NICE backtracks on wet AMD guidance

NICE has backtracked on draft guidance on wet age-related macular degeneration (AMD), which originally only advocated treatment of the second affected eye.

When the draft guideline was originally released in June, experts feared many AMD patients would be left without treatment options.

These guidelines stated that the anti-vascular endothelial growth factor drug ranibizumab (Lucentis) should only be used in patients when their second eye becomes affected. Another drug, pegaptanib (Macugen), was not recommended.

But today, NICE has announced updates to the draft guidance and recommends treating the first affected eye with ranibizumab. Under a ‘dose-capping’ scheme suggested by manufacturers, NICE recommends that the NHS should pay for a maximum of 14 injections of ranibizumab per eye for patients with wet AMD. This should result in stable vision for most patients and improved vision in around a quarter. Any further injections needed would be funded by the manufacturer.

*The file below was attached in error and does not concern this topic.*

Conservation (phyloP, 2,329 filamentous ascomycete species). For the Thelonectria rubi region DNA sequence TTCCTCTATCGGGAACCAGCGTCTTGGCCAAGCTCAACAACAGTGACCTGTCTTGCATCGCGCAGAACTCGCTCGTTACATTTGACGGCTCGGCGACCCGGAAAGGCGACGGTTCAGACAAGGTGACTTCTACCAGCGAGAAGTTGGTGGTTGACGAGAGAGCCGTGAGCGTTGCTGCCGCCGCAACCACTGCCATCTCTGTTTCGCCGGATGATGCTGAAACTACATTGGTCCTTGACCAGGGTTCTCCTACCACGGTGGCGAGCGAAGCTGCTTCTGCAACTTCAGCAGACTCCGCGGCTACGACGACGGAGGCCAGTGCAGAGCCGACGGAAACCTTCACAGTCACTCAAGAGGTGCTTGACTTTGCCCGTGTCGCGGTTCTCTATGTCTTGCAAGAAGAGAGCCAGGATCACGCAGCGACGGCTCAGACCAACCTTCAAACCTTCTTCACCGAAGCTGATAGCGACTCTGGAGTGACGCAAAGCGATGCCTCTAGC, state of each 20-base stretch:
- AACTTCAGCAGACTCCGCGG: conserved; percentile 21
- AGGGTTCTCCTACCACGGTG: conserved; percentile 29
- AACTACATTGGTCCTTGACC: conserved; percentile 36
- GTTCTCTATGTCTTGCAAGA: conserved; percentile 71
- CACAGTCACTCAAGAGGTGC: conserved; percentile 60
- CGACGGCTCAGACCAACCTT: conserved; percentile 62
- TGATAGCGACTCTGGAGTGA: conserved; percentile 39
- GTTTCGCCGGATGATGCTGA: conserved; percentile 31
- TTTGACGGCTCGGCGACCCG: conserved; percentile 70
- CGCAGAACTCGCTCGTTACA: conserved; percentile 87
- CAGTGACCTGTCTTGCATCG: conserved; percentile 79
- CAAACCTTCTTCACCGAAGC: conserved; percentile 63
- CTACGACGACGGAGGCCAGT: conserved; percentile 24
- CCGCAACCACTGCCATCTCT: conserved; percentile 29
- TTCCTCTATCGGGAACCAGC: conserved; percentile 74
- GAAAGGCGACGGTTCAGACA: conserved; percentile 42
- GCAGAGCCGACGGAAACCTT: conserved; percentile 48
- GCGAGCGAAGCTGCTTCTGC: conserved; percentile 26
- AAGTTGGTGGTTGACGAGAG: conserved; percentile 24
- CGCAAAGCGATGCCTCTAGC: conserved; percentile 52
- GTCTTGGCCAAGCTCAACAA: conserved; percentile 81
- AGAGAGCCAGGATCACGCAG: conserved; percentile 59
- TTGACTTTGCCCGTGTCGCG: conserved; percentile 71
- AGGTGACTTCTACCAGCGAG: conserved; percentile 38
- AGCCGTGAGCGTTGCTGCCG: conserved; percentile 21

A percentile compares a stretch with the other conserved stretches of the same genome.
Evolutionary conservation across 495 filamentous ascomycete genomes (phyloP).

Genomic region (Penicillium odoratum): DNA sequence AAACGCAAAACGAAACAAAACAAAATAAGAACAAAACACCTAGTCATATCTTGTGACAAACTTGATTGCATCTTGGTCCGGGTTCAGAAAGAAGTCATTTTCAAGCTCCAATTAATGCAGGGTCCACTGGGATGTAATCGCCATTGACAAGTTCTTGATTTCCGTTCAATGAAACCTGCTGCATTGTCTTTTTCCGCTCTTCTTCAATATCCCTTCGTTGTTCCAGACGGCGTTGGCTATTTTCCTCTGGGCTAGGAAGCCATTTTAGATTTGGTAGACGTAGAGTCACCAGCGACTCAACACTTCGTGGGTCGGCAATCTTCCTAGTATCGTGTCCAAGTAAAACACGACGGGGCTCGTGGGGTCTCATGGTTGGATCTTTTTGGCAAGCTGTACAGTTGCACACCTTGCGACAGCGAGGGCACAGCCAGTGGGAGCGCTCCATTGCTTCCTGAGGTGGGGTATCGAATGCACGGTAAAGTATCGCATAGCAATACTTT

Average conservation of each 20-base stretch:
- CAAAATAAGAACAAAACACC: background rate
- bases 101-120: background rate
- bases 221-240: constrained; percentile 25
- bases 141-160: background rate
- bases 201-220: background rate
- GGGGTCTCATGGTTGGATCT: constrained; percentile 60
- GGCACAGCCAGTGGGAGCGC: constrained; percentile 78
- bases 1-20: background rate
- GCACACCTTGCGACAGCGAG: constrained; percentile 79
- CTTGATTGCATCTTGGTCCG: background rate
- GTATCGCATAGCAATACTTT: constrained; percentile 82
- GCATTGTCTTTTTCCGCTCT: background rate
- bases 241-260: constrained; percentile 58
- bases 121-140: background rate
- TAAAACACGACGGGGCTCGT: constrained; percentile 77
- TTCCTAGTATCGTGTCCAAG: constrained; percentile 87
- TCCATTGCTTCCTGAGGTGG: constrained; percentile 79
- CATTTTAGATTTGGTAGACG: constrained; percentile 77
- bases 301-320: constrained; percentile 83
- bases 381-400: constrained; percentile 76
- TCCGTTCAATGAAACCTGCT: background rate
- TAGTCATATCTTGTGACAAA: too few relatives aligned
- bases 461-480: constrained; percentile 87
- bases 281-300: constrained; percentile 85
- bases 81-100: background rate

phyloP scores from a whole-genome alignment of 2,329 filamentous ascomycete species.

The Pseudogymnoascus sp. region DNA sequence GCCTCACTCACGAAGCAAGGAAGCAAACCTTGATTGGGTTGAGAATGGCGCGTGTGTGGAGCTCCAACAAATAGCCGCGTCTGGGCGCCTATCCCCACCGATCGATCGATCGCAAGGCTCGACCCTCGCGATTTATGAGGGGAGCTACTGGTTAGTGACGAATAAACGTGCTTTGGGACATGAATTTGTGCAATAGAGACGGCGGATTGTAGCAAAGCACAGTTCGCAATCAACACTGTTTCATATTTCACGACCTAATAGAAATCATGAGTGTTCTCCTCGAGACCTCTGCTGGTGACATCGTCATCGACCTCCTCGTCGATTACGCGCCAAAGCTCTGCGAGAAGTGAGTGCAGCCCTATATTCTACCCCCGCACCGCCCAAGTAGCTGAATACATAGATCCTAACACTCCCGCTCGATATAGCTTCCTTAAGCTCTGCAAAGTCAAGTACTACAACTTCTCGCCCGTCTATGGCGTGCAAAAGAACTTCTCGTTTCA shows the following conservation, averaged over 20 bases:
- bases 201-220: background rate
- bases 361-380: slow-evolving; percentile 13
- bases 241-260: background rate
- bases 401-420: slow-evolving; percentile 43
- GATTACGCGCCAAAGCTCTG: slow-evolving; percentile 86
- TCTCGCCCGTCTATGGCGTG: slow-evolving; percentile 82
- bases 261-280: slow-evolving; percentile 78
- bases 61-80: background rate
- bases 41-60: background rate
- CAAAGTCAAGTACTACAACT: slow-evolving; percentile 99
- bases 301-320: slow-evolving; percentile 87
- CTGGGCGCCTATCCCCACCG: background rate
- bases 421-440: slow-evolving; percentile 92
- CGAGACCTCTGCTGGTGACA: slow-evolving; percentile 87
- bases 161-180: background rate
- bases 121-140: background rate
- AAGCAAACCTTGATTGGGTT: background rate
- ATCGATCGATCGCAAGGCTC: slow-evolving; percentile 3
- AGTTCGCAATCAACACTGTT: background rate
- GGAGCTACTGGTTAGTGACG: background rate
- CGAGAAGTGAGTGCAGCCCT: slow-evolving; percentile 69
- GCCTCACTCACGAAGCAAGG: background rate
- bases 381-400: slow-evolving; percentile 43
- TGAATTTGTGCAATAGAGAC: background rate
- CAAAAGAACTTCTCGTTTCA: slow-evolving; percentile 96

Andrew Dillon, chief executive of NICE, said of responses to the original consultation: ‘Two key issues in particular were highlighted by those who responded: first, that allowing the first eye to deteriorate would cause anxiety and depression; and two, that treating only the second eye could mean losing the chance to preserve vision if it was affected by untreatable vision loss or didn’t respond to treatment.

‘NICE has taken these concerns on board and now recommends treating the first eye to come to clinical attention.’

Consultations on the amended draft guidelines on AMD will run until 14 January 2008.

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